Privacy Law Update

On November 1, 2018, the federal government amended the Personal Information Protection and Electronic Documents Act (PIPEDA) to add new obligations for organizations handling personal information through their commercial activities.  Boards of condominium corporations should be aware of some of the corporation’s activities can be construed as commercial, thus placing condo corporations within the scope of PIPEDA.  Deliberate failure to observe the amendments under PIPEDA may result in fines of up to $100,000 to the Corporation, as well as potential personal liability for board members if they do not act to address such failures.
The 2018 amendments include:

·         Reporting data breaches to the Office of the Privacy Commissioner of Canada (OPCC).  Reporting to the OPCC is only for security breaches where there is a real risk of significant harm to affected individuals.  The report would include information like the number of affected individuals, when the breach happened, the circumstances and nature of the breach, security safeguards in place, the personal information breached, and next steps.

·         Notifying affected individuals and organizations.  Organizations must notify affected individuals as soon as possible after determining that there was a real risk of significant harm.  Notice to the individuals need to be direct and include information like the circumstances and the breach date, what personal information was accessed, and how to obtain further information.  Organizations also have an obligation to notify other organizations if it would reduce the risk of harm or mitigate the harm from the breach.  If you are subject to the EU’s GDPR, then you may need to observe specific timelines for notification.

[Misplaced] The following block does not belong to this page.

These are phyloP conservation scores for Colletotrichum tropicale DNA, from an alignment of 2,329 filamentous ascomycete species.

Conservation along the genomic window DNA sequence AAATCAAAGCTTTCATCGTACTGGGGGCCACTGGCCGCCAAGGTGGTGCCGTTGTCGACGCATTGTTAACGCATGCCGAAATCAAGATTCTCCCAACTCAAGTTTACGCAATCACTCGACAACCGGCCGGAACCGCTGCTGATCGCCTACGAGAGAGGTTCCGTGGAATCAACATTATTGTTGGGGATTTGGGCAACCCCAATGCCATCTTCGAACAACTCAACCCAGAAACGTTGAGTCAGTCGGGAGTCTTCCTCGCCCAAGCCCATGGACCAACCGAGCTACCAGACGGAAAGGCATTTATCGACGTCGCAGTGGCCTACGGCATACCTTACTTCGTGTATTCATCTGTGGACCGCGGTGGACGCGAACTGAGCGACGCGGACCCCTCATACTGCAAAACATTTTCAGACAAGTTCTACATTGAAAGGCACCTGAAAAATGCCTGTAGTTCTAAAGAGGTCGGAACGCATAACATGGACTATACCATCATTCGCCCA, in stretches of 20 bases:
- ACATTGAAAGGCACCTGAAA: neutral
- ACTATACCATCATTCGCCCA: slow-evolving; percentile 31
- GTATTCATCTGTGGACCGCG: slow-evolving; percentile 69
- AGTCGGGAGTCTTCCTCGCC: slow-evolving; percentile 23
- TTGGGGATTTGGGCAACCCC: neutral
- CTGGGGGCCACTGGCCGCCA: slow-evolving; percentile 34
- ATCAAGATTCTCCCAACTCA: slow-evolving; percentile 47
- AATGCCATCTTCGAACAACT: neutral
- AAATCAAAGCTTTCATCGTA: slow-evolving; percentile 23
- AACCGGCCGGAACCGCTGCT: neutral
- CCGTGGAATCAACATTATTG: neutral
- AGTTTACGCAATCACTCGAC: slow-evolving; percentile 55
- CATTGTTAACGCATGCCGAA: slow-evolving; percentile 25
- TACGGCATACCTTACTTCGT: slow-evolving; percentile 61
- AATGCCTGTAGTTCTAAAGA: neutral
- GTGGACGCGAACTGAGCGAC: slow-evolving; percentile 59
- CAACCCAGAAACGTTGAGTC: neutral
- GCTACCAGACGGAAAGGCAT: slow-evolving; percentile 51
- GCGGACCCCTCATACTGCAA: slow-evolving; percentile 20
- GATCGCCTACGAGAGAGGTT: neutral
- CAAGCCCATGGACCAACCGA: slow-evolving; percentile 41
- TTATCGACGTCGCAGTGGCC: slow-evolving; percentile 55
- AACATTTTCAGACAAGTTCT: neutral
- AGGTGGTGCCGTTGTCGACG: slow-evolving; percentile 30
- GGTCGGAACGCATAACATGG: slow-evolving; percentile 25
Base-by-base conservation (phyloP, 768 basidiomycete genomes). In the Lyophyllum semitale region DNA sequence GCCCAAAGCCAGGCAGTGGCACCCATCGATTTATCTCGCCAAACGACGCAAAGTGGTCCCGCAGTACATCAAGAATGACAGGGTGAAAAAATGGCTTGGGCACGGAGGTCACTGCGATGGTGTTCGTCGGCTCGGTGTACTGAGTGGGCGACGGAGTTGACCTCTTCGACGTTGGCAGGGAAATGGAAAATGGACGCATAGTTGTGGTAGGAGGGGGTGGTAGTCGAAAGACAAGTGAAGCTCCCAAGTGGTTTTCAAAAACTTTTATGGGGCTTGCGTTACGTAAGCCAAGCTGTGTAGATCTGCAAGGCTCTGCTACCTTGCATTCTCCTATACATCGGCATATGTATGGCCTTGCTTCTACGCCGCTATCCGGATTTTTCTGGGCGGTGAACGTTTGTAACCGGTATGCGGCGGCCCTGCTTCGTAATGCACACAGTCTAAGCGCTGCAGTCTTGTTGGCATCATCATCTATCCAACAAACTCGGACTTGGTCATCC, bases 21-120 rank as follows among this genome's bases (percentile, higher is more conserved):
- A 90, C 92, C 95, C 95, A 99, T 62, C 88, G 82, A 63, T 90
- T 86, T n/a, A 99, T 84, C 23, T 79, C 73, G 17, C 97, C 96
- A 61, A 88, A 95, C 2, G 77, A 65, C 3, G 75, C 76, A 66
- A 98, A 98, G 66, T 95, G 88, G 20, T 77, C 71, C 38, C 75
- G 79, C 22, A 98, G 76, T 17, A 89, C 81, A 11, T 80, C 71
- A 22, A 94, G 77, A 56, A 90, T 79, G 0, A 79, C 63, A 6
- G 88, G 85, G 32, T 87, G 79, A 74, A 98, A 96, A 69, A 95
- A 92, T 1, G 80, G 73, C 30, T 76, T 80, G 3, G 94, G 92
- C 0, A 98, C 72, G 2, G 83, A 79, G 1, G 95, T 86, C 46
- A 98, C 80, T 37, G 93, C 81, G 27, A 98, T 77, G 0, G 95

·         Keeping records.  Organizations must keep records on each security breach regardless of whether there was a real risk of significant harm.  The records should include information like the breach date, general description, or whether the breach was reported to the OPCC.
An eye to privacy law is becoming increasingly important given Innovation, Science and Economic Development Canada’s announcement this week of plans to develop a Digital Charter, which promises serious fines for non-compliance, penalties for re-identifying anonymized data, and order-making powers for the OPCC.  Thus, even though condominium corporations are regulated primarily under Ontario condominium law, boards of such corporations should, at a minimum, ensure that the corporation develop an adequate data breach plan, provide appropriate employee training, and maintain an updated privacy policy, in order to reduce the risk of the hefty fines relating to non-compliance with PIPEDA. 

For further information or guidance, contact MDK's Kimberley Chew Leung at